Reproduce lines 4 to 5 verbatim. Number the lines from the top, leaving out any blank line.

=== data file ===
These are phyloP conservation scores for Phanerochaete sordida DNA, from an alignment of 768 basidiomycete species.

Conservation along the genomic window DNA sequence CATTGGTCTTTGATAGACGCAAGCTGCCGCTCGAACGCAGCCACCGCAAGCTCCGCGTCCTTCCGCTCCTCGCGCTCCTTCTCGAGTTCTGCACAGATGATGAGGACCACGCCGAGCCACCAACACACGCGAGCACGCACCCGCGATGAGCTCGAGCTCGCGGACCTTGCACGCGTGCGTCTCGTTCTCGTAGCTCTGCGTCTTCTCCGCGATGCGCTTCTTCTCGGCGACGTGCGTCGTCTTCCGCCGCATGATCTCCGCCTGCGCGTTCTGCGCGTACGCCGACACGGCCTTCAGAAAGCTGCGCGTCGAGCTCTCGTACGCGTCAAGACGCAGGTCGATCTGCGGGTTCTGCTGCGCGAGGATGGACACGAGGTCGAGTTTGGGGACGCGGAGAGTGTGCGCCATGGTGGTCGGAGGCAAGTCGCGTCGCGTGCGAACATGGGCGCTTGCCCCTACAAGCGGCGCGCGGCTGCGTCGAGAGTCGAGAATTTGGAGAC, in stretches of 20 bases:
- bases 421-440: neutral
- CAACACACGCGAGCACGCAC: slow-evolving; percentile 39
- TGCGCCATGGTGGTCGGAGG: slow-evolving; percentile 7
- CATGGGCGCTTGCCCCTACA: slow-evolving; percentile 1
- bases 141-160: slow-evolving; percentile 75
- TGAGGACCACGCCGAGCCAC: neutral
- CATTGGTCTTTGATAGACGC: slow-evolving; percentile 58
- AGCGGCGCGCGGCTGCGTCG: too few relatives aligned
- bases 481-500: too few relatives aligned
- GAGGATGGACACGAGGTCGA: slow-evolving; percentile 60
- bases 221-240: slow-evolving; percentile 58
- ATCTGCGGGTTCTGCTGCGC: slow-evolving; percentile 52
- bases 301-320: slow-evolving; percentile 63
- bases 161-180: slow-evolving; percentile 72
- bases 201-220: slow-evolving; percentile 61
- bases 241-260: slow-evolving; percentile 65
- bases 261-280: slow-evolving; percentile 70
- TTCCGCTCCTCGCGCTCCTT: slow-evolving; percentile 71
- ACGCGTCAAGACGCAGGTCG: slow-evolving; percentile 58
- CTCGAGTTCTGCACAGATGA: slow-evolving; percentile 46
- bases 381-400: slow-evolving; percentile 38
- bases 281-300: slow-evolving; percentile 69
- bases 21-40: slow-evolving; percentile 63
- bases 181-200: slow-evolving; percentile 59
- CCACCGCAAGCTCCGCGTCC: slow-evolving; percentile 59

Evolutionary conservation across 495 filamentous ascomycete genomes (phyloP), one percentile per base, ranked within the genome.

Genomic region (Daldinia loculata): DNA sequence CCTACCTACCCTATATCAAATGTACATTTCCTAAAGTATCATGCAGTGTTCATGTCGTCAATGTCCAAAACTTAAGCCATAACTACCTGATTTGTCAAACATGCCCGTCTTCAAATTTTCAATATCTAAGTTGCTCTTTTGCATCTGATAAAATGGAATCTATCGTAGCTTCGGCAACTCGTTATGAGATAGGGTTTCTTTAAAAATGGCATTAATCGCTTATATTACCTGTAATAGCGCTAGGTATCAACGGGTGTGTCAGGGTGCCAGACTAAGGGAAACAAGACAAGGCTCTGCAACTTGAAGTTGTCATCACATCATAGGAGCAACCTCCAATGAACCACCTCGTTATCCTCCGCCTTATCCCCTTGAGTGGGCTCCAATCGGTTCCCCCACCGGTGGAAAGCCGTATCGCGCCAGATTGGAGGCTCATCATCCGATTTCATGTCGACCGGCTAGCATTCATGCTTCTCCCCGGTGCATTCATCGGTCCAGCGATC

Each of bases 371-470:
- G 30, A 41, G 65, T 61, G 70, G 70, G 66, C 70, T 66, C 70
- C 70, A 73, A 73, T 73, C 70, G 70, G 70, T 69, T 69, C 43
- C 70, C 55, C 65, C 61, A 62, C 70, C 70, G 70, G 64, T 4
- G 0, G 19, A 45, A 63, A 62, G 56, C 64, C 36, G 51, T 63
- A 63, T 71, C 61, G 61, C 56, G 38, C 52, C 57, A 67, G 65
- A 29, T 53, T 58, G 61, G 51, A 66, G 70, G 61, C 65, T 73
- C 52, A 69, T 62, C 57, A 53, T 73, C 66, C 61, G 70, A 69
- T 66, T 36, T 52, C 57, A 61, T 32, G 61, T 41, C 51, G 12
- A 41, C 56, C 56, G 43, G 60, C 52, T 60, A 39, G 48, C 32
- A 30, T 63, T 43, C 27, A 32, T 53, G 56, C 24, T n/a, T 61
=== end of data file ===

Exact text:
- CAACACACGCGAGCACGCAC: slow-evolving; percentile 39
- TGCGCCATGGTGGTCGGAGG: slow-evolving; percentile 7